1. Choose strong passwords. Make sure passwords — for e-mail, Wi-Fi, websites and other platforms — are secure. The most important aspect of creating a password: How long it is.

“The length of the password matters more than its absolute complexity,” explains Steve Gibson, president of Gibson Research in CA. They should be eight or more characters. For even more protection, include letters, numbers, punctuation or special symbols, like an exclamation point.

2. Stay up to date — on everything. That means having the latest security software, web browser, operating system, etc., which can help guard against viruses, malware and other online threats. Most of these programs can be set to update automatically. Also important: Whenever you update your antivirus software, make sure to run a scan afterward. Installing or updating your antispyware technology is crucial as well. Spyware — as the title suggests — essentially spies on you, and is able to access personal information from your business without you knowing.

3. Pay attention to Wi-Fi. Rename your office network and change the password often, about every five or six months.

“Almost anyone can go online and find software that will automatically break into [the network],” explains Michael Hicks, director of the University of Maryland — College Park’s Cybersecurity Center. Tip: Avoid making the network title your company’s name.

4. Work with your financial institution. Ask your financial institution about protection programs. They may be able to offer a plan that allows you to monitor any suspicious activity that has occurred, like checking payments that you don’t recognize. This can help you prevent any unauthorized transactions before they occur.

5. Back up your data regularly. Sometimes, even when you do everything right, hacking can still occur. Having backup copies of important business data and information ensures that you’ll never have to start from square one. Store extra files (everything from Word documents and spreadsheets to human resource info and financial files) at a location other than your office. To make it easier, set up your files so they get backed up automatically.

6. Educate your employees.
Making sure workers are up to speed on the safest online tactics means less of a chance of a cyber mishap. Also instill the importance of not posting any confidential business-related information on social media platforms they may have, and that they don’t store business-related information on personal hard drives. Your employee’s passwords should also be different from what they use for personal passwords.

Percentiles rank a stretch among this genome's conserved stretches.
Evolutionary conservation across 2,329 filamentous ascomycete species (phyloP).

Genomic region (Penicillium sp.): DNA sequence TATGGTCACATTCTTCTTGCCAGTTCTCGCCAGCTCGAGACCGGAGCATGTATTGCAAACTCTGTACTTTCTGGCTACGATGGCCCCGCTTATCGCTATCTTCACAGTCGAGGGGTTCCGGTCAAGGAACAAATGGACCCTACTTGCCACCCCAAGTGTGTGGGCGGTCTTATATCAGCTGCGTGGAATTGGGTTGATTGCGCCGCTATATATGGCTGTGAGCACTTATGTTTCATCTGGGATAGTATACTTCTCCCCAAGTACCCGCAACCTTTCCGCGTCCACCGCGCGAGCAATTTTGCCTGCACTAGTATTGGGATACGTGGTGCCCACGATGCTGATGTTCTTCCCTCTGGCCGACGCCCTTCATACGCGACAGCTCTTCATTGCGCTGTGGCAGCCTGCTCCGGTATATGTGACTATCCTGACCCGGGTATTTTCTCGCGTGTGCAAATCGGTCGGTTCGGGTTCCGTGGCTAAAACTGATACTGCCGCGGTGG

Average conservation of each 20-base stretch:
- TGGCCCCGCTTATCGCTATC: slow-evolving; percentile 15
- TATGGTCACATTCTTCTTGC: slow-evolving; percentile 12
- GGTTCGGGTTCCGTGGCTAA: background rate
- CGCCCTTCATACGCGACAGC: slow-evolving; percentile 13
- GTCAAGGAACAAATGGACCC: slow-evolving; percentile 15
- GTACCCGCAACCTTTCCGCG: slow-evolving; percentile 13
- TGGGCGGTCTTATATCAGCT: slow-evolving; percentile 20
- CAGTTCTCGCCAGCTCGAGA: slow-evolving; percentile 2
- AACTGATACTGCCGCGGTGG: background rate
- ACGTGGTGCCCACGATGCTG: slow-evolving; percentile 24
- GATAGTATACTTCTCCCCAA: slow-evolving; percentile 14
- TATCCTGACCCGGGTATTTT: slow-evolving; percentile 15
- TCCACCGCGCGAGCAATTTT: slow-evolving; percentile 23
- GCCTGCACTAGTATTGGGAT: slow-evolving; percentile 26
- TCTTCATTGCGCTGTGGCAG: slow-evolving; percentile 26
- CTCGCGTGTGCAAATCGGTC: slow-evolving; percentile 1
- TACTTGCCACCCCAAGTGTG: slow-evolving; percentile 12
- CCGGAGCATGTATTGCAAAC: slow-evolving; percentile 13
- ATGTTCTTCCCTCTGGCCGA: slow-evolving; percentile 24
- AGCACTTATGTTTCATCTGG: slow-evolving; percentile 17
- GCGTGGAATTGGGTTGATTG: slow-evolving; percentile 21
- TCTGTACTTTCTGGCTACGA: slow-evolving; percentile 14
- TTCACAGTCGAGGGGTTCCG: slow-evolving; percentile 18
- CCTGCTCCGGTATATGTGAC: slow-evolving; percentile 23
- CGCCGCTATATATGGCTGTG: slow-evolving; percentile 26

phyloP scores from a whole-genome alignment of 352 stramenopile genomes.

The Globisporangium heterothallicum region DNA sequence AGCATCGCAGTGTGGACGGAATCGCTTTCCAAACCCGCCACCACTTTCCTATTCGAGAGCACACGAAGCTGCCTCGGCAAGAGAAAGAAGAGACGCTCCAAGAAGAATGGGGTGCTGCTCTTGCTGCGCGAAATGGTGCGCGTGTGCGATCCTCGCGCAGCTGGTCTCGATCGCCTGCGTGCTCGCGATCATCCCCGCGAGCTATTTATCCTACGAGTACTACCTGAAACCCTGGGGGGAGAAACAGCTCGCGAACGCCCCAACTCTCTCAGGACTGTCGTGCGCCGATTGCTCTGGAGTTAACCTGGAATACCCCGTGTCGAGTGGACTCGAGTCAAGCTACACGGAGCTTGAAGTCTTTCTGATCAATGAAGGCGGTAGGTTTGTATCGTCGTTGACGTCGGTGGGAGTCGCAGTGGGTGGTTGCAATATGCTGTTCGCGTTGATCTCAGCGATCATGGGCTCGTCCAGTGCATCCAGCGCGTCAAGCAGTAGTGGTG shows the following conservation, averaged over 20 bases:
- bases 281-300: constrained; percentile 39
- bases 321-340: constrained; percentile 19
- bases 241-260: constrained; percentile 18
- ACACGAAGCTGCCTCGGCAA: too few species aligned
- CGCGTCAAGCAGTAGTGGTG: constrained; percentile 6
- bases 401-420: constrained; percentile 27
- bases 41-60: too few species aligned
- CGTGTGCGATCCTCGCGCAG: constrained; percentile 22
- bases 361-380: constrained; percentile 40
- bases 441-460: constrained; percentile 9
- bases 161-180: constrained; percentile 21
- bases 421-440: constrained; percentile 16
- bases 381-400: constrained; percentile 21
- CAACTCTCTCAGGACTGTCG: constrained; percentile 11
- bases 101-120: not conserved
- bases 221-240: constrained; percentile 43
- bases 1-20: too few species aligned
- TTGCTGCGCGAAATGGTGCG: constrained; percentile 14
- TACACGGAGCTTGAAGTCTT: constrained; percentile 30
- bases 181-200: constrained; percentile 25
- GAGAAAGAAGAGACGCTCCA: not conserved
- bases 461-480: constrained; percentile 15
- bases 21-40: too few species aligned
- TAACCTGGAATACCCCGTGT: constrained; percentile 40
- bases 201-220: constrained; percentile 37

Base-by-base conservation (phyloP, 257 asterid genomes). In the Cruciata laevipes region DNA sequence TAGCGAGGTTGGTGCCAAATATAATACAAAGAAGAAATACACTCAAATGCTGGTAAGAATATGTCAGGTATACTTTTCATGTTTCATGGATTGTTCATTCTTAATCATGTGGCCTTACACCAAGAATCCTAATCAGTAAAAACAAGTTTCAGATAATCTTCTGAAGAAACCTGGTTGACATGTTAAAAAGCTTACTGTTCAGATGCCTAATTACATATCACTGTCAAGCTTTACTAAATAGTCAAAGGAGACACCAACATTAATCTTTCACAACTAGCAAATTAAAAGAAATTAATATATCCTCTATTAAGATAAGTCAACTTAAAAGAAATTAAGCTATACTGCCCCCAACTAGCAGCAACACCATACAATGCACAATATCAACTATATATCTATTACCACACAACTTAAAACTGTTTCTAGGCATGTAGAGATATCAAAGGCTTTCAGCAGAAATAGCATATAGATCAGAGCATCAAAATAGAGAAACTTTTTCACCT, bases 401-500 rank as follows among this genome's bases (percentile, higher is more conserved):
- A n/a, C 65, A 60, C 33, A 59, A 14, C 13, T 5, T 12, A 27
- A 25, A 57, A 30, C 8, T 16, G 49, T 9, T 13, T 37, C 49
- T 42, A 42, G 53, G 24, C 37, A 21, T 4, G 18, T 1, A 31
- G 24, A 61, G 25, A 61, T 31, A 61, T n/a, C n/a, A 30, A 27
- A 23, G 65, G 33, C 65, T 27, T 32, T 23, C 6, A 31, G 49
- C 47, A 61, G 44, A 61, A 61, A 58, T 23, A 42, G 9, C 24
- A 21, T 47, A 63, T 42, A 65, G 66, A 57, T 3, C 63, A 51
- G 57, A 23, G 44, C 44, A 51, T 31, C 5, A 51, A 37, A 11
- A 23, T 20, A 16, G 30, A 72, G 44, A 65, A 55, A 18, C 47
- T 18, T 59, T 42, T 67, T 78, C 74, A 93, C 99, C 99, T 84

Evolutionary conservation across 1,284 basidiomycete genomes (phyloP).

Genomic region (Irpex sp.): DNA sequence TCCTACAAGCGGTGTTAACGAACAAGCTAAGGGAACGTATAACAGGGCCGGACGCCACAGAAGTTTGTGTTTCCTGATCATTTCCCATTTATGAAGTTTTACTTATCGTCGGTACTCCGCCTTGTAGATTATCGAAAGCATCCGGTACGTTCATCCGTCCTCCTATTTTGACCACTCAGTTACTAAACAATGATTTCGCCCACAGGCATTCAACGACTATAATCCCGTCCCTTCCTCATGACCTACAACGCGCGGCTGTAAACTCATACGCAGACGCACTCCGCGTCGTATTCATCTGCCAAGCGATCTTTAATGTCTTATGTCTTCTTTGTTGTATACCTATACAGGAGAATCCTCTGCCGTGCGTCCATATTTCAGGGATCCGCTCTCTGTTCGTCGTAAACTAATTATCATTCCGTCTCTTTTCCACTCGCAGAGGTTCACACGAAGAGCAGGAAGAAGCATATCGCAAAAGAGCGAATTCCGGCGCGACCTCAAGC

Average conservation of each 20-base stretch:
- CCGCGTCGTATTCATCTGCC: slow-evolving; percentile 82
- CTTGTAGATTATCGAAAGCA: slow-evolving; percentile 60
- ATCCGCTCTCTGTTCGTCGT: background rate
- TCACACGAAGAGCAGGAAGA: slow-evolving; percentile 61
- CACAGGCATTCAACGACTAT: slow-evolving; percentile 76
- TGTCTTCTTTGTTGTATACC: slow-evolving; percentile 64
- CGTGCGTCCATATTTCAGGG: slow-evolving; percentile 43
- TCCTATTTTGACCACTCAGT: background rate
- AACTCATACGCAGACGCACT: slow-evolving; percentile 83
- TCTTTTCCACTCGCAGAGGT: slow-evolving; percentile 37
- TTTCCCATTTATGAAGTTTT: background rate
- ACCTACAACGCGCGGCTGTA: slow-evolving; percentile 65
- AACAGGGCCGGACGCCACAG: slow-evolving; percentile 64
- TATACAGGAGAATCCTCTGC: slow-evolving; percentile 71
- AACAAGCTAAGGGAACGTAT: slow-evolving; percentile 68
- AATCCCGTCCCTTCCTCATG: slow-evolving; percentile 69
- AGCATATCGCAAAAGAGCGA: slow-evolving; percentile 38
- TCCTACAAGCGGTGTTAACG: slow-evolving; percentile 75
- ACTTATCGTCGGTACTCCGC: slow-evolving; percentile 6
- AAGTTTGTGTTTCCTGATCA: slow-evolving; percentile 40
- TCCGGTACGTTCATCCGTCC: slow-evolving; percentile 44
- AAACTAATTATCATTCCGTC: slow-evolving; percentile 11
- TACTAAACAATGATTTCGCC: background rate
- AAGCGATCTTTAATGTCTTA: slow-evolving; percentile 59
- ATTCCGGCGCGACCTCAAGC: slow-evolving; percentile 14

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Target Data Breach

Target is investigating a potential data breach that may have affected millions of debit and credit cards nationwide. Initial reports indicate the breach appears to have started around Black Friday, November 28, 2013, and may have extended through the middle of December.

If you used a debit card, credit card or gift card at a Target store between these dates, please be sure to monitor your account activity closely for fraudulent transactions and report any transactions that you did not initiate to the financial institution that issued your card.

We have not yet received notification that any Merchants Bank credit cards or debit cards were involved in the breach, and even though Merchants Bank has fraud monitoring security in place, we strongly encourage Merchants Bank customers to monitor their own Merchants Bank Credit Card and Debit Card activity. For our customers who would prefer the peace of mind of having their current card(s) closed and new ones reissued, please feel free to stop in your local Merchants Bank office.

To monitor Merchants Bank Credit Card activity, please go to www.merchantsbank.com and click on Credit Card Login.

To monitor Merchants Bank Debit Card activity, please go to www.merchantsbank.com and login to your Online Banking account.

To monitor Merchants Bank Visa Gift Card activity, please go to www.ppdmoney.com or call 1-866-208-3282.

If you notice any fraudulent activity on a Merchants Bank credit or debit card, please report it as soon as possible by calling your local Merchants Bank branch or calling toll-free, 1-800-944-6285. Please note, initial reports indicate that the data breach did not affect purchases made online at Target, just in the retail stores.

For tips on protecting your card information, identity, and more, please visit https://www.merchantsbank.com/files/IdentityTheft.pdf

Password Security Tip

While your children’s names, pet’s name, address, phone number, favorite sports team, favorite actor or actress, vacation spot, etc., are very memorable, there’s one thing they are not: good passwords. Most criminals can figure them out without much difficulty, and those criminals can also find those passwords when written down. So, what do you think is a secure password? A mixture of upper and lower case letters, numbers and symbols. A good tip is including at least three special characters before, after or within a password. For additional security tips, visit our website.